O: A lot of the articles that are written about your show mention practical jokes you've perpetrated on your audiences. Of all the practical jokes you've done, which is your favorite?
MB: I think there's a better way to put it, because I've read comparisons to Candid Camera-type stuff, and it's really not like that. In those types of shows, you're setting someone up, and they come into your trap, and you say, "Ha ha! You fell into our trap!" With us it's more… It isn't in the first episode as much as it is in later episodes, but we take our premises and put them out in the real world. People don't see the cameras, and we have our characters just be themselves. Sometimes they will try to directly interact with people, and sometimes they're just around them. What we've found is that it's really funny to see what real people's reactions are to either our absurd premises or our absurd characters. And I think that will play out throughout the season. We're trying to have the final 30 seconds of every show devoted to that kind of thing. But we also have a lot of full scenes shot with hidden cameras, where it'll take place in Washington Square or Times Square, or somewhere where people aren't aware that there's a scene going on. I think it's really cool to see what their reactions are. The other day, I came from one scene, and I was this guy who thought he was born of a jackal and a demon, and that Satan was the true master, so I'm on this soapbox preaching that. I got a crowd around me of, like, 30 to 40 people. And there's another character from another scene, and he's a Christian camp counselor who's gotten into such a state that he thinks he's Jesus, and he's martyring the world for his sins. He comes running down the street and he meets me. But in the meantime, all these people were just so outraged at the things we were saying. We've done this several times, but one time we did it, and I had two guys up on this little stage with me, and one guy's saying, "Jesus is number one! Satan can suck my motherfucking dick!" And then the other guy goes, "Here I am! Here I am, Satan! Do something!" These guys were both twice my size, and they're shoving me and pushing me, and I'm giving the signal for Ian, one of the other actors, to come in and cap off the scene. And for some reason, the signal's not going, or our camera's blocked or something. Ian doesn't come, so I'm up there for five minutes with these guys up on the stage with me, literally wanting to fight me, and one of them is just a total psycho, and I was like, "No. This is real." Now, I'm the victim of the joke.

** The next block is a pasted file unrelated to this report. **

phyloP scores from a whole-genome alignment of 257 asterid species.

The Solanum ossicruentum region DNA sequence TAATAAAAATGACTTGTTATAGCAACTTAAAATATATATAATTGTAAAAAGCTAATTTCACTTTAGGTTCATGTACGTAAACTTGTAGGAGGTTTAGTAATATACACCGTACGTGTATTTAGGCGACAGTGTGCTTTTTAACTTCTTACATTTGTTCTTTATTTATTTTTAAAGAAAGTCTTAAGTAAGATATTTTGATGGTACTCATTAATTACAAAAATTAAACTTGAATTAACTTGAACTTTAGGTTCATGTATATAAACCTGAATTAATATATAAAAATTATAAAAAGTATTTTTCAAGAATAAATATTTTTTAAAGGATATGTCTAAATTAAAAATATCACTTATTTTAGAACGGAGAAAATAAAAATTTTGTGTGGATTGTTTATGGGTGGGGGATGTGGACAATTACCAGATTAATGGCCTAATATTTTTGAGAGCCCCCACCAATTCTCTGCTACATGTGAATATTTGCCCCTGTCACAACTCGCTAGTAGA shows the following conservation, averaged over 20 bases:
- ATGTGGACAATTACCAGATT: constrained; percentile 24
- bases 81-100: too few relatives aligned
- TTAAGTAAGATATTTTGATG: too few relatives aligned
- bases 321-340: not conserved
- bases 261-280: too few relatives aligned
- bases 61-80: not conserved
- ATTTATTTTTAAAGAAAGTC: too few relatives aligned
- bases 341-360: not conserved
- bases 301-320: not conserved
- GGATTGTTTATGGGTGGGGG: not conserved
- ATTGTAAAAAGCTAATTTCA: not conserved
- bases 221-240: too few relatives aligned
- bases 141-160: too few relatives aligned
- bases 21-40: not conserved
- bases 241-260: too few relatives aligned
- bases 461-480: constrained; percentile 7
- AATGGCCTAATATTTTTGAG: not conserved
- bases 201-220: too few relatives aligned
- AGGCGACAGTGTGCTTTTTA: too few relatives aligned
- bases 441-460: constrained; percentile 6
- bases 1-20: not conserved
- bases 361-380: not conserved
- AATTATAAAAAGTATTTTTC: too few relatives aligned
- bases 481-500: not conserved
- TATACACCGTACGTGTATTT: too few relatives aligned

O: Do you ever fear for your life in those sorts of situations?
MB: Yeah, he was shoving me at that point. That was kind of scary. But then Ian shows up and has no idea what's going on, so he pushes the guy even more. Moments like that you just can't do in a studio.
O: Your group has sort of a reputation for elaborate audience-participation bits. Are you at all concerned about not being able to translate that sort of stuff to television?
MB: I don't know, because, like that scene I just told you about, we blocked off 50th & Broadway with, at one point, 50 or 60 people. With just about every scene we've shot outside, at some point or another, we've shot it without people being aware. And I think that is the same sort of thing, but on TV. But we can't get our entire TV audience to follow us down the street, so, yes, that is true.
O: Unless you try really hard.